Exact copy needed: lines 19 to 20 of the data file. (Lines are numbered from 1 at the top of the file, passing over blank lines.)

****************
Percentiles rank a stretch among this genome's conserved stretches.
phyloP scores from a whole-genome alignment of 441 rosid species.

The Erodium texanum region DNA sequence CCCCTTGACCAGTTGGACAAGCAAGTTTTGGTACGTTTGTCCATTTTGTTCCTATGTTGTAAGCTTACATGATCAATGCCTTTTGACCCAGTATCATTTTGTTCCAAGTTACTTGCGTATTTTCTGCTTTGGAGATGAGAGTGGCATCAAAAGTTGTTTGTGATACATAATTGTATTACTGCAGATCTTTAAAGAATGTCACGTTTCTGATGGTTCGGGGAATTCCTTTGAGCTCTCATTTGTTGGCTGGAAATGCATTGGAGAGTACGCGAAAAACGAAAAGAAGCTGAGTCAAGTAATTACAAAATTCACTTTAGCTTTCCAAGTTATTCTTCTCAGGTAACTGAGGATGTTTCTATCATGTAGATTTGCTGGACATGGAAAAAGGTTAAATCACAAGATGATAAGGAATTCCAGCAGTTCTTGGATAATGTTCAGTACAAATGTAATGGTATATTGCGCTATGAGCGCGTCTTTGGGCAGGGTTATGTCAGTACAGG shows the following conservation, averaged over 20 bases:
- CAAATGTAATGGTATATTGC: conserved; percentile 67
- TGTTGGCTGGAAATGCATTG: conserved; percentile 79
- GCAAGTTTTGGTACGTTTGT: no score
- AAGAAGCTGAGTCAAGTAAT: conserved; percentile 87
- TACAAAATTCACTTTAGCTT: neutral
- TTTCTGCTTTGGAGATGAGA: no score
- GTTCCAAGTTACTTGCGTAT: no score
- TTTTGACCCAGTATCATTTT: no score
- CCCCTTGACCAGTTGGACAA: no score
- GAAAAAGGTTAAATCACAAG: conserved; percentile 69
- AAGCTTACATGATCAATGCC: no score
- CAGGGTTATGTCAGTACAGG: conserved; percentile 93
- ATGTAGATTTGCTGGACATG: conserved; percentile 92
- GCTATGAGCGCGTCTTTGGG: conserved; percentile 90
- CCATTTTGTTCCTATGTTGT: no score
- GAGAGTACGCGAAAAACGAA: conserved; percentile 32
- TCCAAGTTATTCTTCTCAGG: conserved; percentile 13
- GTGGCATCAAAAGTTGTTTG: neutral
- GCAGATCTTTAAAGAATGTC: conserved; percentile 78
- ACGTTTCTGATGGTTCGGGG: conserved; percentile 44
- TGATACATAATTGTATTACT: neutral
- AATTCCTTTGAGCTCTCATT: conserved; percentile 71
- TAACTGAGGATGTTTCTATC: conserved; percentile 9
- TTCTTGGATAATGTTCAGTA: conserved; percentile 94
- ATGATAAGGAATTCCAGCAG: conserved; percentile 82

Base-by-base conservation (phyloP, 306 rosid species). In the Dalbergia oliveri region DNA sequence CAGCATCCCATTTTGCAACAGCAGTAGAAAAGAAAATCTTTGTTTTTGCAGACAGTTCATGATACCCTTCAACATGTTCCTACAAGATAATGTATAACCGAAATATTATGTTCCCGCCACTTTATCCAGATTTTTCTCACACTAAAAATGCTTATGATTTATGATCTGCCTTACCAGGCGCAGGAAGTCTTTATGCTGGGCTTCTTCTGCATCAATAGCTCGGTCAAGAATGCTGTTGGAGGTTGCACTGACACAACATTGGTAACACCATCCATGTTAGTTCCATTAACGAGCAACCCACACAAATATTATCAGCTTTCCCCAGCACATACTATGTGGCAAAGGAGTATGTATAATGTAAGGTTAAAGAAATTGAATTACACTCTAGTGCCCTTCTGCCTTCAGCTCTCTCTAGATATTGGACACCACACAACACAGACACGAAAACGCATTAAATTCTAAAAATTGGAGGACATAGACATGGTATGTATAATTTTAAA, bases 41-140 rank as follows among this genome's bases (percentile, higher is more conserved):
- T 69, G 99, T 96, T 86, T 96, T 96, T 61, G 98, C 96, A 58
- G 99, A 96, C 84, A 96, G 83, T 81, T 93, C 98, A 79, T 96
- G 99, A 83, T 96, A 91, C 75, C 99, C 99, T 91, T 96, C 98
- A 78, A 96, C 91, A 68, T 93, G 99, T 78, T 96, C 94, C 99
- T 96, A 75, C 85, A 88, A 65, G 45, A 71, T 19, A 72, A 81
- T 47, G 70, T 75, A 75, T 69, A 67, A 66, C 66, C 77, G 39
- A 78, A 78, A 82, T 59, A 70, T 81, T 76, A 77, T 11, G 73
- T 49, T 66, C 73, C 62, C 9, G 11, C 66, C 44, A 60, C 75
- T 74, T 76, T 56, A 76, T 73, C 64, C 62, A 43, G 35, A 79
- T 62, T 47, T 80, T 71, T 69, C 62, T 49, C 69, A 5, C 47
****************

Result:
- GAGAGTACGCGAAAAACGAA: conserved; percentile 32
- TCCAAGTTATTCTTCTCAGG: conserved; percentile 13